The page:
Could Funcom be onto something with Conan Exiles? The survival game due end of January on PC early access, and Xbox One Preview in spring, looks pretty good.
New footage shows the game's building systems as easy to use and capable of a wide variety of attractive structures. You can even build on mountainsides, winding wooden walkways and rooms around rock faces. Inside, the spaces are handsome, lit by big candles and full of chunky barbarian-chic furnishings.
Building is central to the game. It's where you and your friends will make your stand, if you like, store equipment, craft equipment. But you won't do it alone: you'll need slaves - thralls. It's a core mechanic in Conan Exiles, enslaving people, literally dragging them back by their roped ankles to work for you. They can be skilled workers, such as smiths who unlock access to new equipment, or grunts for manual labour.
Your settlement, however, isn't safe from other players. Everything built can be destroyed, either by brute smashing force or, frighteningly quickly, by explosives. You can even erect shrines to gods who physically manifest and literally trample enemy settlements.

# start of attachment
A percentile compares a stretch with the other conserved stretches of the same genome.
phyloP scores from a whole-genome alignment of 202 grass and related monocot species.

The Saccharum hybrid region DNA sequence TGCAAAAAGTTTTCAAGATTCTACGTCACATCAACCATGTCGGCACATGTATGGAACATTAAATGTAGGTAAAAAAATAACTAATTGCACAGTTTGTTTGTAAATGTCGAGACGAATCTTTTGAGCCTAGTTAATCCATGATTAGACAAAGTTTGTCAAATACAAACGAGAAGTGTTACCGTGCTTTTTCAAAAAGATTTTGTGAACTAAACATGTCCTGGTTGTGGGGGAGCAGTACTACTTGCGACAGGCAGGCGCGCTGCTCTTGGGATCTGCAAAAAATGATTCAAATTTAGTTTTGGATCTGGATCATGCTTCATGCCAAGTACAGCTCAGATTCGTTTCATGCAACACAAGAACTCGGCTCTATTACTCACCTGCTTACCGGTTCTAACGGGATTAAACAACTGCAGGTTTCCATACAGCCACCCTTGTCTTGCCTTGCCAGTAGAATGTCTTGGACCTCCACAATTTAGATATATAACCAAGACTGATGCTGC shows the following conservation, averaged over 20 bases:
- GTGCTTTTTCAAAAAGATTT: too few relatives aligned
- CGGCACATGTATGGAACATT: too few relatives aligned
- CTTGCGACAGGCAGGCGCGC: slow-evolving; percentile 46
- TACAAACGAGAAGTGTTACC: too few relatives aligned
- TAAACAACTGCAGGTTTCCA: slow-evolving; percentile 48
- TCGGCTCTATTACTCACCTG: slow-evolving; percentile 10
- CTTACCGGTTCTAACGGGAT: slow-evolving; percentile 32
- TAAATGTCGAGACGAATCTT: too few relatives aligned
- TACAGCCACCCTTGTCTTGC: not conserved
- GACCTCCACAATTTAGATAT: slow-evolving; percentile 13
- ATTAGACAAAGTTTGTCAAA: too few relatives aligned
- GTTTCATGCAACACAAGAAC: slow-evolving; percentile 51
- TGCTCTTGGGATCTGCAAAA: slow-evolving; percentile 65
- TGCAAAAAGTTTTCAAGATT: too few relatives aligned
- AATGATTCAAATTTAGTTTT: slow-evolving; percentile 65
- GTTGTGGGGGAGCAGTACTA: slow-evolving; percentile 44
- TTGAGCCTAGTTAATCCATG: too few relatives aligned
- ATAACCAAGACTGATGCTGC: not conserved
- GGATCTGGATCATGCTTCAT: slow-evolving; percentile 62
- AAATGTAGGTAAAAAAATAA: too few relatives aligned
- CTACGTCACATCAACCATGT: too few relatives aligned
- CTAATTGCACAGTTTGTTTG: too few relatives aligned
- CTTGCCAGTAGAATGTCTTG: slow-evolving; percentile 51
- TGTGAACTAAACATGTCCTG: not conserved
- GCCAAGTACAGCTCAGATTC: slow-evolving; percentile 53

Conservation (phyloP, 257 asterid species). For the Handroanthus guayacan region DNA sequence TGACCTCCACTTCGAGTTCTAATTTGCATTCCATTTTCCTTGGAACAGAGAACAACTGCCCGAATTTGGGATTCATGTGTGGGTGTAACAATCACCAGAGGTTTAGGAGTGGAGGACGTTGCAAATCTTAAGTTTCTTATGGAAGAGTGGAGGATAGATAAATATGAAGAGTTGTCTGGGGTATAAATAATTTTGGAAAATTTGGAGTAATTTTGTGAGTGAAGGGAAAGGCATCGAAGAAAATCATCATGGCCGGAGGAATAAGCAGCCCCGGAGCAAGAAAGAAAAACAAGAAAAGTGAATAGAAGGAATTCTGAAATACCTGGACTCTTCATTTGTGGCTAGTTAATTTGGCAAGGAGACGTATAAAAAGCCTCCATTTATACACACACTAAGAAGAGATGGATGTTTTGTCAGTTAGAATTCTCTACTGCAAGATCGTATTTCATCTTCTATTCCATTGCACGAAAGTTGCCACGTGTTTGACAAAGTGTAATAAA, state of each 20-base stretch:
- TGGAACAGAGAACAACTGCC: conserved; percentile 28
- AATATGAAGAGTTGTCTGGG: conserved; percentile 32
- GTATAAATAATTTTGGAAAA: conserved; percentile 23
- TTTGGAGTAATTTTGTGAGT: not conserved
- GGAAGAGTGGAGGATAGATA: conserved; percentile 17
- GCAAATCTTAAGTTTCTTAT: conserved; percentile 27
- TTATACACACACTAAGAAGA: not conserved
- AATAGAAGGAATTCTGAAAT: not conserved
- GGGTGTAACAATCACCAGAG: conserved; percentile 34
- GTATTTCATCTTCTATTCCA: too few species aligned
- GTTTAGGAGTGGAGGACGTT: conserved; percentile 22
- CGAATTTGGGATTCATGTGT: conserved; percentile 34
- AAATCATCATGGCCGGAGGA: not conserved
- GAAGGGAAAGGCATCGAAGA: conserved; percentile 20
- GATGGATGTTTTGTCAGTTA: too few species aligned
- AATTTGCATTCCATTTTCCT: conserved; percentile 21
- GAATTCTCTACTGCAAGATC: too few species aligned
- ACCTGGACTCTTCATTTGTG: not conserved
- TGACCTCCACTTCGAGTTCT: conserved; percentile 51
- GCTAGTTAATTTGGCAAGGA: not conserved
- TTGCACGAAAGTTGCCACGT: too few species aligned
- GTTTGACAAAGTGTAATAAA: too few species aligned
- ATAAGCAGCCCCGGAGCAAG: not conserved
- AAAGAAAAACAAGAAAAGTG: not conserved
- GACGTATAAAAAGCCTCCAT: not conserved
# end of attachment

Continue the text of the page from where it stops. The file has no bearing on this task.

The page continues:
The building video follows a couple of streamed playthroughs aired December. The first concentrated on character creation and your first steps in the world, the latter on building and combat. Uniquely, you begin the game being crucifixed - character creation actually takes place while you're on the cross.
Conan Exiles is Funcom's punt at the Ark and Rust survival market, which is still going strong. Funcom has plenty of experience with online multiplayer games, though Conan Exiles can also be played single-player, so hopes are high.
Conan Exiles has no price yet. Currently Ark costs £23, and Rust £15. I expect Conan Exiles will aim for something similar.